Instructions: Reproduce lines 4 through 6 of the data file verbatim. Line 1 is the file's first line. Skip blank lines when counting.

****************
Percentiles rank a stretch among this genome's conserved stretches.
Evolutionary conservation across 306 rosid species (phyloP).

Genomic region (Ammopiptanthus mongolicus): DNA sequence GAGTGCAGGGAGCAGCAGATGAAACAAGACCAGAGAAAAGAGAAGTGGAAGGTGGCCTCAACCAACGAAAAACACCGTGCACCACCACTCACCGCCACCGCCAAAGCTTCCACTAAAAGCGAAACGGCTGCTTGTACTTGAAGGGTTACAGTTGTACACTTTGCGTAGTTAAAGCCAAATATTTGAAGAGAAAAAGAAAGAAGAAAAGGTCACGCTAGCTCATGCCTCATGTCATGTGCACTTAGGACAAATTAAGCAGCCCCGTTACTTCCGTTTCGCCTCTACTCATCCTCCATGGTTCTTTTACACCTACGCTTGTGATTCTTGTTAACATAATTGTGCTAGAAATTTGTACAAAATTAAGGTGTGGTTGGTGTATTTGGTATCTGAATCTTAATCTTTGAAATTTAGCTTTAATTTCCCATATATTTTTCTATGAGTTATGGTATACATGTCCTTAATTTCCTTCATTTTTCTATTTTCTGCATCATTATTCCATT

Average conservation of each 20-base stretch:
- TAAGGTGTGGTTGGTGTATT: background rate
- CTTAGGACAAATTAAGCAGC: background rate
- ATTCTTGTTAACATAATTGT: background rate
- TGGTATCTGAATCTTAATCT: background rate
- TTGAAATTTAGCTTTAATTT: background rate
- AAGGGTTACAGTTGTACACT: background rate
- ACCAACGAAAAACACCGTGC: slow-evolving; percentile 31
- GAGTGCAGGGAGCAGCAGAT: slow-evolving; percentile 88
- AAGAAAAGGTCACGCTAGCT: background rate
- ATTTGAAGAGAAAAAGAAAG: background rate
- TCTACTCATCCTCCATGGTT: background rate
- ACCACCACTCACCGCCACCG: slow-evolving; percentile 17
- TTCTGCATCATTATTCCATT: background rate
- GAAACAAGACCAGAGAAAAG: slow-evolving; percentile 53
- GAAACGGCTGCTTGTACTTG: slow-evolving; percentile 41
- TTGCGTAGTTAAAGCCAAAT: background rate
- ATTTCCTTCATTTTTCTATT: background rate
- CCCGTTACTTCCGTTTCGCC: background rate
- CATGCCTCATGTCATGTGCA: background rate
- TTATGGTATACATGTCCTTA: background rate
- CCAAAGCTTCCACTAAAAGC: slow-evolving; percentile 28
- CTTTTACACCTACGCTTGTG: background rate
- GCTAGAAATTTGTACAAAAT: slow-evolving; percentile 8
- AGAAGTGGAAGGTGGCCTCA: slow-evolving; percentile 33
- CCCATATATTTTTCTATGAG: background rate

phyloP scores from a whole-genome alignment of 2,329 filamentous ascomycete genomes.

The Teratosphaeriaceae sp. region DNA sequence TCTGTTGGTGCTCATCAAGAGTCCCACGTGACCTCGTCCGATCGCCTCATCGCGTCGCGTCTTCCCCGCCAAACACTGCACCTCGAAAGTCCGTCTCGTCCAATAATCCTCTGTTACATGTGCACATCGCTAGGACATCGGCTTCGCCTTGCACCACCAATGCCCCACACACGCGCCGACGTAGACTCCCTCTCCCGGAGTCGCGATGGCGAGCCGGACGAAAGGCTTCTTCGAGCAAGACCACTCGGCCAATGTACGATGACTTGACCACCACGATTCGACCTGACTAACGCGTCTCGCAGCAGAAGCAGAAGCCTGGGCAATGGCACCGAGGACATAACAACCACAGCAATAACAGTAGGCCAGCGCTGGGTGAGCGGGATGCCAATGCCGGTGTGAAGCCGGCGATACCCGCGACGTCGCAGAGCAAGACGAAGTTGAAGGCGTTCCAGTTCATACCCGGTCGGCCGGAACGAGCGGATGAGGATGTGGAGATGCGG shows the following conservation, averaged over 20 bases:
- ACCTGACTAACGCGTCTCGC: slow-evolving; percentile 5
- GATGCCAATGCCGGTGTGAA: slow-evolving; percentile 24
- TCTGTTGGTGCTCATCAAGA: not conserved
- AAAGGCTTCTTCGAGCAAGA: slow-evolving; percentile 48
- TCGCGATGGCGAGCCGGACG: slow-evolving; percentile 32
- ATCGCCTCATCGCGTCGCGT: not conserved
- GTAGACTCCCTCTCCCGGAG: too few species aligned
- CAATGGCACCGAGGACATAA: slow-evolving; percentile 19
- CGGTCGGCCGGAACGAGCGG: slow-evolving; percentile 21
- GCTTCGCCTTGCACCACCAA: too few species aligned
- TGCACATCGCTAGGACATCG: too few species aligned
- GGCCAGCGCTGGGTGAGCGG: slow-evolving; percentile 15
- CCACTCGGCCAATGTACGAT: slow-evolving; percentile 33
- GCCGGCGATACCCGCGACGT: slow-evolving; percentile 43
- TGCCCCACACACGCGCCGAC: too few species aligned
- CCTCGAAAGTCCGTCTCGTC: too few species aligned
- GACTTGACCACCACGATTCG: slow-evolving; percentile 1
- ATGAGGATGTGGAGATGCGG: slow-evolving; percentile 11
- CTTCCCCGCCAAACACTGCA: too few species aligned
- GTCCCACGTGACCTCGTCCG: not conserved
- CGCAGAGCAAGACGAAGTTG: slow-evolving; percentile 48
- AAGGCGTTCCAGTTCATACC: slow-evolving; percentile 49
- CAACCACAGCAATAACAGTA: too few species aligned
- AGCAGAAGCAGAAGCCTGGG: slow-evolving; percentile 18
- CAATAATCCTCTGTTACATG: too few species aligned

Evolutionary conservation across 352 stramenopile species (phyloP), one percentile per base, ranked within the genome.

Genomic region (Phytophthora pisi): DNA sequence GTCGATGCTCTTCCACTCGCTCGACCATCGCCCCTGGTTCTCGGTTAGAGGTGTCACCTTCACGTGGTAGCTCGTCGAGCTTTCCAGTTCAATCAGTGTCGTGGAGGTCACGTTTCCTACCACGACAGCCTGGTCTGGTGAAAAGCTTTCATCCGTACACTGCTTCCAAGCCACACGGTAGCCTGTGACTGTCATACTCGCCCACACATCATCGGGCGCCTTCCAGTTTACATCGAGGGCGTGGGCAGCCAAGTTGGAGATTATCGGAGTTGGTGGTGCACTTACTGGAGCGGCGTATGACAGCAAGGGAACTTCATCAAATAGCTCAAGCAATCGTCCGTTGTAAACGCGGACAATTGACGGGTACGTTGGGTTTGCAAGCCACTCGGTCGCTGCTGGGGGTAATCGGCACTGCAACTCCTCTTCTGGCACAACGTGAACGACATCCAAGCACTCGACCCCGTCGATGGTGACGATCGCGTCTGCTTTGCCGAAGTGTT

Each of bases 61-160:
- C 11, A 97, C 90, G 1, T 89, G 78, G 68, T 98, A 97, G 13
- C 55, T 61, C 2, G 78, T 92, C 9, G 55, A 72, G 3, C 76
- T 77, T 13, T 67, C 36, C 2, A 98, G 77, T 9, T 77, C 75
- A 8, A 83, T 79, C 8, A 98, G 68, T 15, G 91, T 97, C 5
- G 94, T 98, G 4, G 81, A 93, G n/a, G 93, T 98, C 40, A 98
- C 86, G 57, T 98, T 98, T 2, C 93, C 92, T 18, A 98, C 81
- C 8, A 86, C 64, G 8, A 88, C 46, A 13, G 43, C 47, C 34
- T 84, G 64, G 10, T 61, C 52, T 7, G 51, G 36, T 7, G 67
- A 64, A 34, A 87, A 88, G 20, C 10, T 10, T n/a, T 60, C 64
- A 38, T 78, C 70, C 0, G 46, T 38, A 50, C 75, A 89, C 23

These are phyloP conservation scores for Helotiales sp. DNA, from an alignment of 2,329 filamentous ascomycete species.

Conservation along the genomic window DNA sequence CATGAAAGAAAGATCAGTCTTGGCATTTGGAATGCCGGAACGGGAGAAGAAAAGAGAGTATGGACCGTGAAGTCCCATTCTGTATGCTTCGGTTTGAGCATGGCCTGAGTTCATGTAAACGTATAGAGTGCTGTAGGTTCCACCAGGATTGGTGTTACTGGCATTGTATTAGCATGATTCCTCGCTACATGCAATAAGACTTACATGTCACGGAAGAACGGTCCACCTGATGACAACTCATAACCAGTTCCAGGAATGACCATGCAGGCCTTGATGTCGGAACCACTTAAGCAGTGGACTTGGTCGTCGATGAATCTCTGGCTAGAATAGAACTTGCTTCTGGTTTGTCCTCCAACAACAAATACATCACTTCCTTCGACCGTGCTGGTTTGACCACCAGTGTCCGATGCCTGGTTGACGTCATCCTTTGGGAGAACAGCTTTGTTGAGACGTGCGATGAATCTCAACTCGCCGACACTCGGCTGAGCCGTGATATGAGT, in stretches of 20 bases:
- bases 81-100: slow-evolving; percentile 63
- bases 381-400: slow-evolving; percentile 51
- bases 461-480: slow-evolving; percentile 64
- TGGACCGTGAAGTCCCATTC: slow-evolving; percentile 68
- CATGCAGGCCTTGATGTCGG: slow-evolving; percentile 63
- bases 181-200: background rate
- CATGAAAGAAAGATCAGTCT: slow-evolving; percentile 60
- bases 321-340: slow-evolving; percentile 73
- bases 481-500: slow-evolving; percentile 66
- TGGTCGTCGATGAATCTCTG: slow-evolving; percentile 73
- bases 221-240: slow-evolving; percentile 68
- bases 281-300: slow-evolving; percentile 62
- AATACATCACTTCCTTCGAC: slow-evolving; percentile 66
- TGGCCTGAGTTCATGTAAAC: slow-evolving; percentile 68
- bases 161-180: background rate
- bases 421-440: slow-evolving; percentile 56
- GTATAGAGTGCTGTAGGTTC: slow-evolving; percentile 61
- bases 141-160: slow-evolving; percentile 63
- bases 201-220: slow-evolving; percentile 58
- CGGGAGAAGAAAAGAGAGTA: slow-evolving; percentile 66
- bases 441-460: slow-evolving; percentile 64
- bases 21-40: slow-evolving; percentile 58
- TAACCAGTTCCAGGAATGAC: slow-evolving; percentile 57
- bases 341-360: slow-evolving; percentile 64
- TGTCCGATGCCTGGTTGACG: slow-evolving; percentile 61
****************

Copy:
Average conservation of each 20-base stretch:
- TAAGGTGTGGTTGGTGTATT: background rate
- CTTAGGACAAATTAAGCAGC: background rate